The Supreme Court term that ended this week will be remembered for the landmark ruling that legalized same-sex marriage nationwide, but it will also go down as a year when a fractured conservative bloc resulted in a surprising number of liberal wins.
That doesn't mean the court has shifted left, as some have suggested. Instead, perhaps the biggest dynamic driving this term was overreaching by the court's most conservative justices.
Under the court's rules, the votes of four justices are needed to add a case to the docket, but a decision requires a majority of at least five.
On one case after another, four conservatives are believed to have teed up cases that had the potential to move the law to the right, only to fall short when the time came to vote.
Although liberals won, their victories, except for the marriage case, largely kept the status quo in place.
"The lineup of cases this term explains the results, and not a shift in anyone's general legal philosophy," said Irving Gornstein, who directs the Supreme Court Institute at Georgetown University's law school.
Last week saw three examples. In close votes, the high court rejected conservative-driven lawsuits that sought to scale back President
As usual, Justice
In the healthcare case, it was Chief Justice
The term ended with Justice
But court scholars on the right and left cautioned against reading too much into the recent outcomes.
"Sure, the liberals are a bit happier about this term than the conservatives, but it's really about two big cases: healthcare and marriage," said Ilya Shapiro, a lawyer for the libertarian Cato Institute. On the current court, "the liberals vote in lockstep. So if the conservatives are aggressive [in accepting far-reaching cases] and they don't get a fifth vote, the liberals win."
In high-profile or sensitive cases, both conservatives and liberals on the court usually vote to hear a case only when they are confident they have the support needed to win. So why are the conservatives more aggressive in granting new cases?
One explanation is they expected to win with Kennedy's vote but misjudged. Others have speculated that the conservative justices fear Democrats will win the White House in 2016 and move the court to the left.
By this logic, the next two years might be the last chance to make progress on conservative priorities, even if it means risking a loss.
More often than not this term, the gamble did not pay off. Though Republican-appointed justices hold a narrow 5-4 majority over Democratic-appointed ones, liberals prevailed more often in the 5-4 decisions this term, winning 12 out of 19 of such cases, according to figures by Supreme Court watcher ScotusBlog.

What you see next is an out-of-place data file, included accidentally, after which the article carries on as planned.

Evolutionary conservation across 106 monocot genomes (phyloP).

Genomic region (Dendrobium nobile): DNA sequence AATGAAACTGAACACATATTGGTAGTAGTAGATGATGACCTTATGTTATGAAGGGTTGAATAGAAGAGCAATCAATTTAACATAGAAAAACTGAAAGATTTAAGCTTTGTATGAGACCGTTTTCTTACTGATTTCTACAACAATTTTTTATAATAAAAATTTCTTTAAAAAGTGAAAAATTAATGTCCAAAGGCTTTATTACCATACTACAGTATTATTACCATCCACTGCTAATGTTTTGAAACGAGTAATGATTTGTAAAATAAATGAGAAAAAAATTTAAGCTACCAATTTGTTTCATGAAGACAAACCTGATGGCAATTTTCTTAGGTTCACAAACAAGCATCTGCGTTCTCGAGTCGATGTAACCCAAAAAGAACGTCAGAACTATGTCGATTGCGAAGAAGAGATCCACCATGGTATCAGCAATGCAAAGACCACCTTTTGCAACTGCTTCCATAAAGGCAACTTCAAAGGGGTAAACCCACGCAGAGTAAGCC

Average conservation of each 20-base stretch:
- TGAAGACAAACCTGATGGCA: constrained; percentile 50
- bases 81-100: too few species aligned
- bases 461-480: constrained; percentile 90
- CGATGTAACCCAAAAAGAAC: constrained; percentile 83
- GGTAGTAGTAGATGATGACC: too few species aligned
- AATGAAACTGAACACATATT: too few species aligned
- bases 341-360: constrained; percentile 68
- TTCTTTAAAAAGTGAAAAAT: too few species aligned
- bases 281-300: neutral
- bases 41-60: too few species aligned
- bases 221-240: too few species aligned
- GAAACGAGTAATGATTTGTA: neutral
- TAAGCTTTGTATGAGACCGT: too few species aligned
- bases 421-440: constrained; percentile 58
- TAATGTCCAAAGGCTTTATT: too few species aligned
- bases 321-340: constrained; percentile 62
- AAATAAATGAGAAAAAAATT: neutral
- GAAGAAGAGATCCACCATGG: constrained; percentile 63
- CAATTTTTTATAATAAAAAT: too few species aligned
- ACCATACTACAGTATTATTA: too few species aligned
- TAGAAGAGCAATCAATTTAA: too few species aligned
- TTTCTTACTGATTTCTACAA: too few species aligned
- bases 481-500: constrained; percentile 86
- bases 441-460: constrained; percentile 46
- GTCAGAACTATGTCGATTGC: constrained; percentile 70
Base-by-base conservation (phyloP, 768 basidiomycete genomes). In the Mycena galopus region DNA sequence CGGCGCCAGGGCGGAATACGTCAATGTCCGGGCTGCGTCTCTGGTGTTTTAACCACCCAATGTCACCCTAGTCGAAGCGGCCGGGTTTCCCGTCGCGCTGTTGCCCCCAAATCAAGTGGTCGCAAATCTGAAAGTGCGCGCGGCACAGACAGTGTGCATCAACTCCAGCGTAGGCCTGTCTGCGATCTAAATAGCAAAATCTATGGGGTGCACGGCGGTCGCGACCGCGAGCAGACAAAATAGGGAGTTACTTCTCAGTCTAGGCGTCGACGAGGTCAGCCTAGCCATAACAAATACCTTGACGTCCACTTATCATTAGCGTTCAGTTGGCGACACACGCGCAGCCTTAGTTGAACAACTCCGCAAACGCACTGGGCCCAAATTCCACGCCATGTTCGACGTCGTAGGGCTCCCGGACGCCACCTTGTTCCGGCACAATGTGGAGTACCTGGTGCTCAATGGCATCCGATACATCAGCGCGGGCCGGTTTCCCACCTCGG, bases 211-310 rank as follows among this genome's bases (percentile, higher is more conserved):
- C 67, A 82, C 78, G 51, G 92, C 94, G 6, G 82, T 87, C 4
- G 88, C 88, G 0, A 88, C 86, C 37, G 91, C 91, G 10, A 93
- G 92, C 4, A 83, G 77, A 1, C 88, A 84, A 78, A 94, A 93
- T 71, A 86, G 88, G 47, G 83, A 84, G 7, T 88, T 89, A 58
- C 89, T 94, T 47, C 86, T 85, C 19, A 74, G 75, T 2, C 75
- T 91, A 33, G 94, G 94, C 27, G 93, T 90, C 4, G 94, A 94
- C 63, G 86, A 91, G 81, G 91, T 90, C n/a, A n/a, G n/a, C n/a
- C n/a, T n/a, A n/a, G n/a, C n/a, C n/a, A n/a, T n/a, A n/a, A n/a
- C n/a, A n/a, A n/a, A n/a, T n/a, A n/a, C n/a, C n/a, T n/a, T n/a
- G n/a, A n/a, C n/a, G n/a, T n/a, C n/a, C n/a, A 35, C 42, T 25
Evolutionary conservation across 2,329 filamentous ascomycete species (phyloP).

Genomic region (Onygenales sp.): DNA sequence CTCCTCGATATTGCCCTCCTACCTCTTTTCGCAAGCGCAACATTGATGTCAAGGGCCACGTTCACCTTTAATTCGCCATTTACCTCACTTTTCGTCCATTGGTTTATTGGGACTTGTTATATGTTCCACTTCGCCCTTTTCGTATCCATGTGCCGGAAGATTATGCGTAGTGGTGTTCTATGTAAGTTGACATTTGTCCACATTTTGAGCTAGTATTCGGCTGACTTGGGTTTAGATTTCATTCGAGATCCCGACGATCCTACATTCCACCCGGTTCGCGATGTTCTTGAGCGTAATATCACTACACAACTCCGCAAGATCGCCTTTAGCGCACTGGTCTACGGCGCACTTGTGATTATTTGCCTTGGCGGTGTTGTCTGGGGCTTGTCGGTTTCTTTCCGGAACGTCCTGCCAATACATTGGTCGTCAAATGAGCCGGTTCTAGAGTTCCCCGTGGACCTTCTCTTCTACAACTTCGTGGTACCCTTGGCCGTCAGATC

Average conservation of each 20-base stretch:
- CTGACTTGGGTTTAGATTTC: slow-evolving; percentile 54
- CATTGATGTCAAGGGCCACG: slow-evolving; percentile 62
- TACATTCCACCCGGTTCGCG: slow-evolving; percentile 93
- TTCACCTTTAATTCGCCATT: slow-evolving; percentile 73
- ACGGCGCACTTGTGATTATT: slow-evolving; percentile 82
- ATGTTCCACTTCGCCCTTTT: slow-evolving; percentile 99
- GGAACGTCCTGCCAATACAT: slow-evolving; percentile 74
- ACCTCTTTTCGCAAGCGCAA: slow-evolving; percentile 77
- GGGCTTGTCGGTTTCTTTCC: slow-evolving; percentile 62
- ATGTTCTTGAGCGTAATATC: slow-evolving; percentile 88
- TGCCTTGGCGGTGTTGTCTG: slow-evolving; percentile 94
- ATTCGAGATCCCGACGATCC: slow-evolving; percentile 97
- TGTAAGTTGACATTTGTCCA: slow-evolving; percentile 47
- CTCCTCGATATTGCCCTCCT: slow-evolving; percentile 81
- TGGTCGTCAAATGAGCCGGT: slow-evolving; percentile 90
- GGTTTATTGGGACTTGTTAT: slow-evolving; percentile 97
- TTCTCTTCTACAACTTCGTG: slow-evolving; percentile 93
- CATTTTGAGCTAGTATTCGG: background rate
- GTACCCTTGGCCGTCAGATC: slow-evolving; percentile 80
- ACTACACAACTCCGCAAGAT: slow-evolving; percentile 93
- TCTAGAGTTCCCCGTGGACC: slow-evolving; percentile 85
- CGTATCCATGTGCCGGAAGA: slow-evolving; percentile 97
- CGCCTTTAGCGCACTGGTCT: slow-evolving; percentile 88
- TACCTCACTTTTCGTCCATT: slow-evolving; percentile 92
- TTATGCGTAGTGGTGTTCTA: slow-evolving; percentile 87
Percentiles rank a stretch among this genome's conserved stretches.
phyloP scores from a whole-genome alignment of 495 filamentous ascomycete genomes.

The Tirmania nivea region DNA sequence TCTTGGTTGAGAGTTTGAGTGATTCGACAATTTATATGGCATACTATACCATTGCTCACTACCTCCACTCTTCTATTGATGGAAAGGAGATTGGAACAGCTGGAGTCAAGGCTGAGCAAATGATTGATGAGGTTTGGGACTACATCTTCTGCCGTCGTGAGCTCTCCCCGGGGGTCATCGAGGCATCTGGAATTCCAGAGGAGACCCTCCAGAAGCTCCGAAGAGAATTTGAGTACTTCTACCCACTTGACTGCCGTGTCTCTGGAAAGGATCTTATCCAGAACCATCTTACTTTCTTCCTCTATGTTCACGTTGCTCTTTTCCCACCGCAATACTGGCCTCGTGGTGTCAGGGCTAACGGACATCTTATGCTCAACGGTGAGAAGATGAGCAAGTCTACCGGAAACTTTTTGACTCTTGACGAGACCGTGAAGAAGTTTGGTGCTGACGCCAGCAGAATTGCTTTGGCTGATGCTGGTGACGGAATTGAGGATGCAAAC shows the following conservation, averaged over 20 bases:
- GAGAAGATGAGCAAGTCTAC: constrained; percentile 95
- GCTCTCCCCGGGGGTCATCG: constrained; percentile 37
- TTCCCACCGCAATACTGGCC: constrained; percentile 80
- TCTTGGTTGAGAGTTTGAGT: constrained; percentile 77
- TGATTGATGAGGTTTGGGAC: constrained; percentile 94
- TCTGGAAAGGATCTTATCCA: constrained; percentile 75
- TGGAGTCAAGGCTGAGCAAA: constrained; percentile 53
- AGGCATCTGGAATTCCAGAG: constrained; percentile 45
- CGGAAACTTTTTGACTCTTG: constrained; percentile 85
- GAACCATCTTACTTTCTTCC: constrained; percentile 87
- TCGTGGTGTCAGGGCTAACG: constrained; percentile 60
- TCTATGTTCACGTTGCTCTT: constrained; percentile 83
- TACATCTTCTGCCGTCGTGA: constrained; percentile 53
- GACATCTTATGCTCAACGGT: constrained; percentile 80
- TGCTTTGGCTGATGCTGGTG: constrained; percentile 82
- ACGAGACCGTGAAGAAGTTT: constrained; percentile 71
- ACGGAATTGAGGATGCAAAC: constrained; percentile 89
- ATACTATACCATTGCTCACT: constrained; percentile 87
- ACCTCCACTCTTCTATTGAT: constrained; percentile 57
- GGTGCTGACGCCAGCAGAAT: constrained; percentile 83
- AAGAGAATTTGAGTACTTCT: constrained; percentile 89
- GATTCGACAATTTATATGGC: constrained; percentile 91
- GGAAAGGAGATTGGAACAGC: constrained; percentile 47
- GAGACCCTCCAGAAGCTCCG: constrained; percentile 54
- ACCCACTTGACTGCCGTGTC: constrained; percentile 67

Even so, conservatives scored several big wins this year, including the most important environmental case.
They voted last fall to hear an appeal brought by the coal industry and a coalition of Republican-led states that opposed the Obama administration's plan to strictly limit toxic air pollution from power plants. The Clean Air Act looked to be on the government's side, because it said the Environmental Protection Agency should act to protect the public's health when it was "appropriate and necessary."
But in a 5-4 ruling, Scalia and the court said the EPA failed to weigh the high cost of its regulations.
Although the court's rulings sometimes gain wide attention, the process of setting the legal agenda is often obscured.
Before the 1980s, groups such as the NAACP Legal Defense Fund, the American Civil Liberties Union and women's rights advocates routinely appealed cases to the Supreme Court, seeking rulings that would move the law in a liberal direction.
But in recent decades, those groups — fearing an appeal would backfire by giving the court's conservatives a chance to rein in liberal programs — have tried to steer clear of the high court whenever possible.
In their place, an array of small conservative groups is helping to set the agenda. For example, in 2008, several conservative activists sought to sell and broadcast a video mocking then-Sen. Hillary Rodham Clinton as she ran for president.
When they ran afoul of the federal election laws, the advocacy group Citizens United appealed the matter to the Supreme Court. Two years later, they won a 5-4 ruling that struck down laws that limit campaign spending by corporations and unions and by wealthy donors who banded together in "super PACs."
This fall, the court has agreed to hear more appeals brought by conservative groups, including a lawsuit against the affirmative action policy at the University of Texas and a challenge to a Texas voting law that counts the full population, not just the U.S. citizens, when determining how legislative districts are drawn.
Both suits were brought by conservative advocate Edward Blum.
Two years ago, the Center for Individual Rights, a small conservative group in Washington, spotted an opinion by Justice
This fall, its lawyers will argue on behalf of Rebecca Friedrichs, an Orange County teacher who is not a union member and objects to paying "fair share" union fees to the California Teachers Assn.
With cases slated for the next term on affirmative action, voting districts and union fees, the stage is set for a replay of this term's dynamic. The court is also likely to rule on strict abortion regulations from Texas.
If conservatives are more successful in keeping their bloc together, complaints about this year's "liberal" lurch could quickly fade.
"After next term's expected rulings on affirmative action, abortion, teachers unions and immigration, the liberals may be calling the Roberts court the most conservative in a generation," UCLA law professor Adam Winkler said.